The newspaper photo showed them leaning into the harmony like four caroling coyotes! The caption named the pickers and said they were members of a new country singing group. It announced that they would be playing at the Dairy Queen on Thursday. The owner explained that the Troubadours would be appearing at the restaurant for a while, playing for hamburgers and exposure.
It ain’t easy to get into show business! It’s a long way from Monte Vista, Yreba or Blue Earth to Nashville.
Music has always been a part of my life. My family emigrated to Oklahoma from Texas. Grandpa played old-time fiddle. He taught his kids. I’ve been seconding good musicians as long as I can remember.
And it’s still goin’ on! I married into a nest of Okies who play the same good music I grew up on. They sing and play and let me hammer and pound along behind ‘em. I’ve never really minded playin’ second fiddle. You can’t be good at everything. But there was a time when I shined!
Workin’ cows in the fall is somethin’ I’ve always enjoyed. Some of these ranches I worked were a hundred miles from a K-Mart! It might take several days to preg check 2,000 head so when I showed up I’d take my guitar. There weren’t VCR’s and satellite dishes in the old days. I was a welcome diversion.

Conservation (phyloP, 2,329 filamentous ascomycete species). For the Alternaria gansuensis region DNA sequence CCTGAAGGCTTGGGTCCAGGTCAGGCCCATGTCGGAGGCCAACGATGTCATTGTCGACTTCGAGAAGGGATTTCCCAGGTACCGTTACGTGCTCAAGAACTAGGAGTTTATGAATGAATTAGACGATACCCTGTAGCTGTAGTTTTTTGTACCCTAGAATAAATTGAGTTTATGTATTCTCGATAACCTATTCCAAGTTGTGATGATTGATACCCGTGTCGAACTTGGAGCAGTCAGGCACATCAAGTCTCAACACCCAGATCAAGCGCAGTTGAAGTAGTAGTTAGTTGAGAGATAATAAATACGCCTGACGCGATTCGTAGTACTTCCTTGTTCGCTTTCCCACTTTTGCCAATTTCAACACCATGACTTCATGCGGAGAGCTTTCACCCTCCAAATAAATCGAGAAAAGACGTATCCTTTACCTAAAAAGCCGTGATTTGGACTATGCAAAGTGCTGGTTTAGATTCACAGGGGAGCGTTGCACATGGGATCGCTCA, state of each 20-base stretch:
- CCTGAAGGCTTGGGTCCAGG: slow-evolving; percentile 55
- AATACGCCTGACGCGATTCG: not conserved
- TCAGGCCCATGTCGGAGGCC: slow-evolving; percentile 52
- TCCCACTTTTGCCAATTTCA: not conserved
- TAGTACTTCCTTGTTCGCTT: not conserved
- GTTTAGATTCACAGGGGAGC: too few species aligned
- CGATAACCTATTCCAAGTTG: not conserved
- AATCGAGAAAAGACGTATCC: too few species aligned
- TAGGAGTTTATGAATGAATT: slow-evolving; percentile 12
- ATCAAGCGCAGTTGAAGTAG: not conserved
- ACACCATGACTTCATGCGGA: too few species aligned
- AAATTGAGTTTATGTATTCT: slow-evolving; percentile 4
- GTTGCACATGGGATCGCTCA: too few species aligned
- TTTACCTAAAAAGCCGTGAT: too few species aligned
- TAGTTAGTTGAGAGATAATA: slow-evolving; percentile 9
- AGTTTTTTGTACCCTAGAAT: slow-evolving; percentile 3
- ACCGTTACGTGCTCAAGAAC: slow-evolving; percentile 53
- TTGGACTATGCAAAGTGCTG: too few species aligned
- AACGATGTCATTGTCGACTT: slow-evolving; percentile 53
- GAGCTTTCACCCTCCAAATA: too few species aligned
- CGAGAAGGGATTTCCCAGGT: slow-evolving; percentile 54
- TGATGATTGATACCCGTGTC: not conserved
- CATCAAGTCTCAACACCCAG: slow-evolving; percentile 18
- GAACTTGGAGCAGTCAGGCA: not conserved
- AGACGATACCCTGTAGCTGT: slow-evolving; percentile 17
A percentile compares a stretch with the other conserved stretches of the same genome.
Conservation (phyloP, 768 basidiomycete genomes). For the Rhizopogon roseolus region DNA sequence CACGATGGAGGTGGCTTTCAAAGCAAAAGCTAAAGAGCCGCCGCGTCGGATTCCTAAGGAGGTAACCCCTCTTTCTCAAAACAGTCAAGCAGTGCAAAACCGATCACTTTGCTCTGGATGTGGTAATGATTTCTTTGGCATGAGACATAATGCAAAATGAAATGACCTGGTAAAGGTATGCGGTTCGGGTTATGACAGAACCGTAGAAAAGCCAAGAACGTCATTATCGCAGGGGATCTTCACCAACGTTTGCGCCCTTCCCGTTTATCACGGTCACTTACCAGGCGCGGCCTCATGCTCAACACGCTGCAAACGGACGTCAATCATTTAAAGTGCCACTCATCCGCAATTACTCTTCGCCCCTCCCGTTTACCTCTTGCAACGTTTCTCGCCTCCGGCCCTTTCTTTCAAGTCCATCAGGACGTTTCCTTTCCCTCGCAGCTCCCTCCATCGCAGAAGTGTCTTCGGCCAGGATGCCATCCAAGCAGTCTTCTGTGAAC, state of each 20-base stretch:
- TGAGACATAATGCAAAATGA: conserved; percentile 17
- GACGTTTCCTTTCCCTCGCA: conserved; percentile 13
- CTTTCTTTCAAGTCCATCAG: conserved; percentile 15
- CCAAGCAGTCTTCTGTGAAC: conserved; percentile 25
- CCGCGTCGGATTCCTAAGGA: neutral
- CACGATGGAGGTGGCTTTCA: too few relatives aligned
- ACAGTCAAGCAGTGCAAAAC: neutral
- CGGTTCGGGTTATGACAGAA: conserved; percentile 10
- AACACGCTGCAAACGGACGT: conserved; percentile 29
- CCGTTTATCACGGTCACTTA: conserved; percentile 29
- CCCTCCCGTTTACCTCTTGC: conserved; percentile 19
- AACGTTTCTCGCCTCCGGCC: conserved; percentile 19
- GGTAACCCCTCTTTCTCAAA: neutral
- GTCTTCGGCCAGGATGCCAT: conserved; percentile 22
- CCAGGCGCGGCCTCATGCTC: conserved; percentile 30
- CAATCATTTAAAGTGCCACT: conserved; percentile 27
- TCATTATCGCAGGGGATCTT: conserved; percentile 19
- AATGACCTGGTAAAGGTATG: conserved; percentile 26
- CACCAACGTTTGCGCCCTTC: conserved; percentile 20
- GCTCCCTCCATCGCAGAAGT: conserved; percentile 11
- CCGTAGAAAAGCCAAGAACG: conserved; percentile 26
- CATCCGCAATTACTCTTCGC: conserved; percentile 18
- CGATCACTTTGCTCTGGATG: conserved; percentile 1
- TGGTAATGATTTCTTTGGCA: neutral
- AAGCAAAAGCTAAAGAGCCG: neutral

After a day’s work we’d clean up, have supper and then make music and tell stories in the cookhouse. Sometimes there’d be a cowboy who could sing or a day work uranium miner who’d played the mandolin. We had a high ol’ time every night!
Now days I’ve gotten to know folks like Ed Bruce, Red Steagall, Michael Martin Murphy, Charlie Daniels, Reba McEntire, Larry Gatlin, Riders in the Sky, Mo Bandy, Vince Gill, Chris LeDoux and other, not quite so famous but just as talented. I admire their ability but I don’t envy it. Even if I’d had a portion of their gift and ambition, I suspect I’d still be playin’ at the Starlite Inn in Idaho Falls six nights a week.
I’d have spent my life chasin’ fame instead of chasin’ cows. And I’d have missed all those nights singin’ in the cookhouse to a bunch of cowboys starved for entertainment.
I’d probably belong to a group that hadn’t named ourselves yet. One seeking a new identity at every engagement. A side man, at the Trailer Court Christmas Concerto. Strummin’ rhythm guitar with Pinto and the Play for Food Band.
Baxter Black is a cowboy poet, former large animal veterinarian and entertainer of the agricultural masses. As he puts it, “he has a narrow following, but it’s deep!” He resides in Benson, Arizona. Additional information about him can be found at baxterblack.com.